How to check the existence of a file on a specific path using Python?
Answer 1, Authority 100%
file_path = "path / to / file.txt"
To check the existence of a specified path, use the
import os.path os.path.exists (File_Path)
But it will return the
true and for the file and for the directory.
os.path.isfile check for the presence of a file.
Answer 2, Authority 46%
briefly : instead of
if exists (): Open () Use just
OPEN () .
If the check is needed to execute any file with the file, it is better to directly perform this operation and catch the possible errors (assuming that you want to process on the same level of errors):
#! / usr / bin / env python # - * - Coding: UTF-8 - * - Try: File = Open ('input.txt') Except Ioerror AS E: Print (U'Ne managed to open the file ') ELSE: With file: Print (U'Deight Something with the file ')
Pre-check anyway does not ensure that the file will still exist later and still have to process errors.
Python is often preferred “It’s easier to ask for forgiveness than permissions” (“IT IS Easier to Ask for Forgiveness Than Permission “-
EAFP ) approach instead of “Look Before You Leap.” more common in with .
Answers to comments: sup>
- where the Finally block in which you closes the flow
Finally do not need here. If the code got into
Except block, the file is not open – there is nothing to close. In
Else branch, where the file is open,
with file: The design always closes the file when exiting the block (normal or when the exception occurred).
- Try-EXEPT-ELSE Design is considered poorly readable.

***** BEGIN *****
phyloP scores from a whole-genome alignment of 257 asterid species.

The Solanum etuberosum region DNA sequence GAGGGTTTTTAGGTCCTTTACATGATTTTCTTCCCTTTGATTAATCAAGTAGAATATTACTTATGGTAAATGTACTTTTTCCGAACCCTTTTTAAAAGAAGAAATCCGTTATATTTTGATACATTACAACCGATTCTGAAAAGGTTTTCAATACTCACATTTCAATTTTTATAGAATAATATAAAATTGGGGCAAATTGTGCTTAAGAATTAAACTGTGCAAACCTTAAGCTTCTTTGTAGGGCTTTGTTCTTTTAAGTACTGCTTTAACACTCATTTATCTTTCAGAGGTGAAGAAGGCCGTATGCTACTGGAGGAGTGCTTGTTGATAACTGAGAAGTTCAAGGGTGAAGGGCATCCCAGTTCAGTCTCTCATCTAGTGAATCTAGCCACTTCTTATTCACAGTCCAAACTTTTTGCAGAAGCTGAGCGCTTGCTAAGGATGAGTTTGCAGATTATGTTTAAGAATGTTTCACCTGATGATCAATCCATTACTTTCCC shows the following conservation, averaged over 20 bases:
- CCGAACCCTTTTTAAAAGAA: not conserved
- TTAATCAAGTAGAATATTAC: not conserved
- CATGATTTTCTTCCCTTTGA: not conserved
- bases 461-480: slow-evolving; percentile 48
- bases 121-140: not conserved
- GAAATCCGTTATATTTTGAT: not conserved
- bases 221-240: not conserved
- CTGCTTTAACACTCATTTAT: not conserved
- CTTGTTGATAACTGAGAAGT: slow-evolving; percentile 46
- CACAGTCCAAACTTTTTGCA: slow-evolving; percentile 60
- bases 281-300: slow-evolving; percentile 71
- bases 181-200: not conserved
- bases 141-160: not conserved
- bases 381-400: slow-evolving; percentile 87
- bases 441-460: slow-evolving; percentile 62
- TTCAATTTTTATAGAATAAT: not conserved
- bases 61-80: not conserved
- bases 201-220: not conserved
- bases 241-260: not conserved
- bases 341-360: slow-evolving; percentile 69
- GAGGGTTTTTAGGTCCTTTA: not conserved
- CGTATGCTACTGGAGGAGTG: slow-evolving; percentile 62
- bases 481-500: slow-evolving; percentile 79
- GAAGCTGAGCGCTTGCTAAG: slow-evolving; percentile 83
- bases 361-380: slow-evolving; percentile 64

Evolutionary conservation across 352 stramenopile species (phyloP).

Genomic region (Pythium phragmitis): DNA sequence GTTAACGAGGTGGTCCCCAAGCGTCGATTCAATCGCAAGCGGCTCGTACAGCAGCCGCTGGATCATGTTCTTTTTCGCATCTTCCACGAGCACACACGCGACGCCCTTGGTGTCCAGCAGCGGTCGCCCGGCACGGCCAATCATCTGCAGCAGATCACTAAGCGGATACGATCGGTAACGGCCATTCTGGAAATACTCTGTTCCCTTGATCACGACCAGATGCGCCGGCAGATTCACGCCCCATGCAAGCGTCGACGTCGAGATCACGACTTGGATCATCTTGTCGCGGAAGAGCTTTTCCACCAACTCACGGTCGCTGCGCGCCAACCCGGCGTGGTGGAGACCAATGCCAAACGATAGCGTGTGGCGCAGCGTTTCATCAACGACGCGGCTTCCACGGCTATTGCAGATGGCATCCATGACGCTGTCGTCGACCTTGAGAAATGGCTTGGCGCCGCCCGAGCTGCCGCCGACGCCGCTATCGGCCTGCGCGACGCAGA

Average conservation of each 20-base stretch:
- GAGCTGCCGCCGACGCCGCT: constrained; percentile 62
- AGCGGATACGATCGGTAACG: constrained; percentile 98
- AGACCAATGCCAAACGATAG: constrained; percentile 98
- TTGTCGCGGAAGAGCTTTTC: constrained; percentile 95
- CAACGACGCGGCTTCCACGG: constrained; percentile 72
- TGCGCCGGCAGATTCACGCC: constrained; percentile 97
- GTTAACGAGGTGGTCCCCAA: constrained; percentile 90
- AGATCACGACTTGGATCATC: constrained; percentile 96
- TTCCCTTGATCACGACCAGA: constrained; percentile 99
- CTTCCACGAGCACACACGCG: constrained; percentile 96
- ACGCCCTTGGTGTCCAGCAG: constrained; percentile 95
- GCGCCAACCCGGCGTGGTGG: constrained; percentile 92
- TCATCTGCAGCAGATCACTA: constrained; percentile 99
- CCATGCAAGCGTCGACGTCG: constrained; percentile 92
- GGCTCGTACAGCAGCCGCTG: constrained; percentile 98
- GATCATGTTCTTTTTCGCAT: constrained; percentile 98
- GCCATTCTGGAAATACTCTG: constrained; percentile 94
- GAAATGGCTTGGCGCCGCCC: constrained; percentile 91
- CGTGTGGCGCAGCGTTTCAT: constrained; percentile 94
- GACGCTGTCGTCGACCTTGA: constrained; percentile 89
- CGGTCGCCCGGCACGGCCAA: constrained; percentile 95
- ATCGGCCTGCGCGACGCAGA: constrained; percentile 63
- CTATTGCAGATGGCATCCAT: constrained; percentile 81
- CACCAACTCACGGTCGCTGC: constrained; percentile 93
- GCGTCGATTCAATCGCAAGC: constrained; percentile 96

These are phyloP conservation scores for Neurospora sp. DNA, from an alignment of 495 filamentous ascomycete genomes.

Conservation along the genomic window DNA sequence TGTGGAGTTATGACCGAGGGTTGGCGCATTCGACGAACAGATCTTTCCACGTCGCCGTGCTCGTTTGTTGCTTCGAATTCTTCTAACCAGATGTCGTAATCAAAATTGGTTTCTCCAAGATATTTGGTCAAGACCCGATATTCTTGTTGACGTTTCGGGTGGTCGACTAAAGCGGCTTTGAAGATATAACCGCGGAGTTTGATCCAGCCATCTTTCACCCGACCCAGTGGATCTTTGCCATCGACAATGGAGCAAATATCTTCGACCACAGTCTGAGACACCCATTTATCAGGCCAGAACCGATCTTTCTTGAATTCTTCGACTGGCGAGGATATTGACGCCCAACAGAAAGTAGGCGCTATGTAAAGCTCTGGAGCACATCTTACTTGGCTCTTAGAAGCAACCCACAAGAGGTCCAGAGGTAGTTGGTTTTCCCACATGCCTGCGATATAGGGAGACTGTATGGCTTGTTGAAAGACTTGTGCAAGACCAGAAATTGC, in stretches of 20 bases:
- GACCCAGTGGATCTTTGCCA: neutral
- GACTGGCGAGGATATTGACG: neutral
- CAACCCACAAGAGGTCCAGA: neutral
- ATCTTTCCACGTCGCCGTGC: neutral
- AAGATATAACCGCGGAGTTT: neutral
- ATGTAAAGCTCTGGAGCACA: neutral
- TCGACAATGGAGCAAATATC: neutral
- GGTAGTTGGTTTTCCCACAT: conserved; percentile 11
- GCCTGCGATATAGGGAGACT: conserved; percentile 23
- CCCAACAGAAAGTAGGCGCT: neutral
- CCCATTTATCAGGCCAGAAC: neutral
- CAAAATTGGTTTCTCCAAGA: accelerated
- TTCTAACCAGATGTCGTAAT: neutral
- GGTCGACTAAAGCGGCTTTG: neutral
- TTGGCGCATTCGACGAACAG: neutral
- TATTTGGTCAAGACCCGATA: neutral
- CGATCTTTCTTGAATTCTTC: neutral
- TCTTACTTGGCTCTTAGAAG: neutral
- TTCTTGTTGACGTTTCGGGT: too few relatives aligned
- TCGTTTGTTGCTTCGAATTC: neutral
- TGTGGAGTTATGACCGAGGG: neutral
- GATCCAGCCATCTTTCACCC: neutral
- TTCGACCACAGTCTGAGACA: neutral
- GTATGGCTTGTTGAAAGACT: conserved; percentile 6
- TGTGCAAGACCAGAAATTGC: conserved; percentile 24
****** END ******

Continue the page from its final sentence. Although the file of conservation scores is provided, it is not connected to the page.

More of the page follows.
Usually try / except is not used at the same level, that is, the code is used simply:
with open ('input.txt') AS File: Print (U'Deight Something with the file ')
and Possible exceptions above the stack are processed . But if you want to handle an error in
open () at the same level, then you must use try / except (
open () signals errors using exceptions).
- every time there is no file, you call an interruption of the OS (the exclusion processing mechanism is built) on its own, is it too racking?
Exceptions are thrown in case of error in Python, you want it or not. Here is Implementation
os.path.exists () from the standard library :
Def Exists (Path): Try: OS.Stat (Path) Except OSERROR: Return False. Return True.
In fact, using
Open () directly, not
if exists (): Open () We Reduce Number of system calls.
- Your code took 7 lines, is it better to charge this task with the OS.path.exists command (path_to_file) in a pair of lines?
Code length that does not work does not matter. Once again: Call
OS.path.exists () does not guarantee that the file exists when you try to call
OPEN () later: you still have to handle errors.
It is worth mentioning that if the absence of a file is not an error in your case (expected by the program), then it is quite possible to use
os.path.exists () or its analogs to emphasize the likelihood of the absence of a file for the reader code (but since later opening the file may still fail, this does not free the code from adding error handling appropriate for your task, such as the try / except above).
Answer 3, authority 19%
import os if os.path.exists (path_to_file): # file exists else: # file does not exist
Answer 4, authority 8%
import os file_path = "path / to / file.txt" if os.access (file_path, os.F_OK) == True: print ("File exists")
Answer 5, authority 8%
As of Python 3.5, double backslash is used between directories
import os if os.path.exists ("Folder_name \\ Folder_name \\ anytext.txt"): print ("File found") else: print ("File not found")
Instead of the print function, you can use any other action – whatever you like)
try: print ('Txt-File has been opened!') file = open ('file.txt', 'r') except OSError: print ('Txt-file created!') file = open ('file.txt', 'w')